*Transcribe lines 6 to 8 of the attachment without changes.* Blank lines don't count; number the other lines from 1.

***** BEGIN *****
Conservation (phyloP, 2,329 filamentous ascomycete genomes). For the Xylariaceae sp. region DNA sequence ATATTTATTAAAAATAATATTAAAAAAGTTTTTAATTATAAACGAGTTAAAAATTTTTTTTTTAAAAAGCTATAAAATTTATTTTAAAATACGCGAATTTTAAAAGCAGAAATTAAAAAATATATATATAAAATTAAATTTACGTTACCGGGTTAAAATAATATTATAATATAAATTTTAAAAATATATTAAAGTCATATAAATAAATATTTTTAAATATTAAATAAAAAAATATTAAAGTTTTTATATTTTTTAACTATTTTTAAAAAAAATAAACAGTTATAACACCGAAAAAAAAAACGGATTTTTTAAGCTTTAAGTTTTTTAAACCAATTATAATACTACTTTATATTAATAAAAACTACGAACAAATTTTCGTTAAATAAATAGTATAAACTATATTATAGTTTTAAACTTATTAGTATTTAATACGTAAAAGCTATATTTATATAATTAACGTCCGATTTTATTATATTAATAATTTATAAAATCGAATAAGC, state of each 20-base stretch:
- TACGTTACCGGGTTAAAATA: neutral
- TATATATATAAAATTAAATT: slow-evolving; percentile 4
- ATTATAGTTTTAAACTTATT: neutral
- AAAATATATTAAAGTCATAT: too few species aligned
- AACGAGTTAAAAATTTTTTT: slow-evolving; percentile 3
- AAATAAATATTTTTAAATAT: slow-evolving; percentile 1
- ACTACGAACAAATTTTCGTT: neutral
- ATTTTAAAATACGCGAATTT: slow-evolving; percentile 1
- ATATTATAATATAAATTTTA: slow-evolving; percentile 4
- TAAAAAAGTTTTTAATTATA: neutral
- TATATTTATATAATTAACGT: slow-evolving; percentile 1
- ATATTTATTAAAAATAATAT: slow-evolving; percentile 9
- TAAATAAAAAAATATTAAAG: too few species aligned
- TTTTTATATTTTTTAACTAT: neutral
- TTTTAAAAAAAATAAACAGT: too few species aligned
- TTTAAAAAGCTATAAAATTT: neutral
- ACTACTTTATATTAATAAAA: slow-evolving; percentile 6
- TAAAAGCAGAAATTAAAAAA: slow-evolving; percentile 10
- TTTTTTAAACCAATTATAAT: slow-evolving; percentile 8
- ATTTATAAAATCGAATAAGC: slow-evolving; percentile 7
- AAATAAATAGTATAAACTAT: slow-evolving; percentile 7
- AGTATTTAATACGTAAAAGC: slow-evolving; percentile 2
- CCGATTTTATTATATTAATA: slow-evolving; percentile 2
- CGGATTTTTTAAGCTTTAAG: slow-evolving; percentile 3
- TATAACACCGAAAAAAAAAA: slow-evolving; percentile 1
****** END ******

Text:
- AACGAGTTAAAAATTTTTTT: slow-evolving; percentile 3
- AAATAAATATTTTTAAATAT: slow-evolving; percentile 1
- ACTACGAACAAATTTTCGTT: neutral